Interview with City of Heroes: Going Rogue Composer Jason Graves — The MMO Gamer

Interview with City of Heroes: Going Rogue Composer Jason Graves

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Staff writer Kevin Stoner got the opportunity to talk to composer Jason Graves, the man behind the music for NCSoft’s City of Heroes: Going Rogue.

The MMO Gamer: Thank you for taking some time to talk with us. Many of our readers want to know more about your background. When did you discover you had a love for composition/music?

Jason Graves: I’ve always been interested in music. My parents have pictures of me wearing headphones and “playing” the piano when I was four years old. I took piano lessons in elementary school and then snare drum lessons in middle school. By high school, I was learning to play vibes and drum set along with more piano lessons.

I originally was studying to be an education major in college, but switched to music composition at the beginning of my sophomore year. I spent the rest of college studying music, eventually deciding to focus on film and television music at USC in Los Angeles.

The MMO Gamer: Do you believe music is essential to a video game experience?

Jason Graves: Absolutely! Music is what sets the emotional mood, whether you’re watching a movie or playing a video game. It’s even more critical in games because of their interactive nature. A properly implemented music score can totally sell a title. On the other hand, a poorly implemented score can make the entire experience seem repetitive and predictable. The music really does make or break the gameplay experience. At least that what us composers like to think!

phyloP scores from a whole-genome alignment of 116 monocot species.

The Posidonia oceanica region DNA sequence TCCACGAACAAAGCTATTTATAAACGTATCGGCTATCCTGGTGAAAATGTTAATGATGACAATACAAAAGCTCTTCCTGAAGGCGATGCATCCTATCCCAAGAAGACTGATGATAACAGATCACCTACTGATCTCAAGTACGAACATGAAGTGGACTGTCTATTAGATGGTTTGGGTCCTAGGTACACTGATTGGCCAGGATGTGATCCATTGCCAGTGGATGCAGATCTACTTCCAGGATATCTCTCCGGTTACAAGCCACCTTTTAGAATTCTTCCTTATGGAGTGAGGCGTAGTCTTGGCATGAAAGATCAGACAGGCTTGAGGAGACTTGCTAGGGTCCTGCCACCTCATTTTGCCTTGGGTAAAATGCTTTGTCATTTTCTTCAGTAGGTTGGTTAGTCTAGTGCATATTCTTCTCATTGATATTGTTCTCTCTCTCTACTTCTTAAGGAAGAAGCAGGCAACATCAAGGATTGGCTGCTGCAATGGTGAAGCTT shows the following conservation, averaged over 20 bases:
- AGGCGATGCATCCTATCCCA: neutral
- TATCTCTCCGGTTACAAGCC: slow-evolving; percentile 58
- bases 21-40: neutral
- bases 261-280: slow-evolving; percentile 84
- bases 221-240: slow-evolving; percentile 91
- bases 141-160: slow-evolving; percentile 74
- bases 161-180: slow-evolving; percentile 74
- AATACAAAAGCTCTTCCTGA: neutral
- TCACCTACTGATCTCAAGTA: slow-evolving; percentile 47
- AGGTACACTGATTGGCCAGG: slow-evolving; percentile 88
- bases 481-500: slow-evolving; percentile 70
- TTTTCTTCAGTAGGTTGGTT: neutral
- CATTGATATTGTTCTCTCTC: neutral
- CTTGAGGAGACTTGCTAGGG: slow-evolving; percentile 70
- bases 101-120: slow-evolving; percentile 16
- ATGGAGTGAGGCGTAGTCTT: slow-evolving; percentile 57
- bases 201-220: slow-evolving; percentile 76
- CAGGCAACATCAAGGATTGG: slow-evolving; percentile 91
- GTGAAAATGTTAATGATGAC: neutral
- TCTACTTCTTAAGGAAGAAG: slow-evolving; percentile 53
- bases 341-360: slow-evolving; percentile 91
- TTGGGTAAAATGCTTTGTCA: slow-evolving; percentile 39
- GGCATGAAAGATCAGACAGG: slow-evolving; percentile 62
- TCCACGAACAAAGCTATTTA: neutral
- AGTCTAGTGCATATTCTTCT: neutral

The MMO Gamer: You won and were nominated for many awards for Dead Space, however you have many credits prior to that. Do you agree that this was your best work to that point?

Jason Graves: It was definitely my most original, which is what I think a lot of people responded to. It’s always difficult for me to predict how a specific game I’ve scored will be received once it’s released. The only thing I can do is focus on composing the best score possible.

I assumed the score for Dead Space would be largely marginalized by critics and fans, only because it was so incredibly dissonant and non-musical. Ironically, that’s exactly what made it unique and why it received to much attention.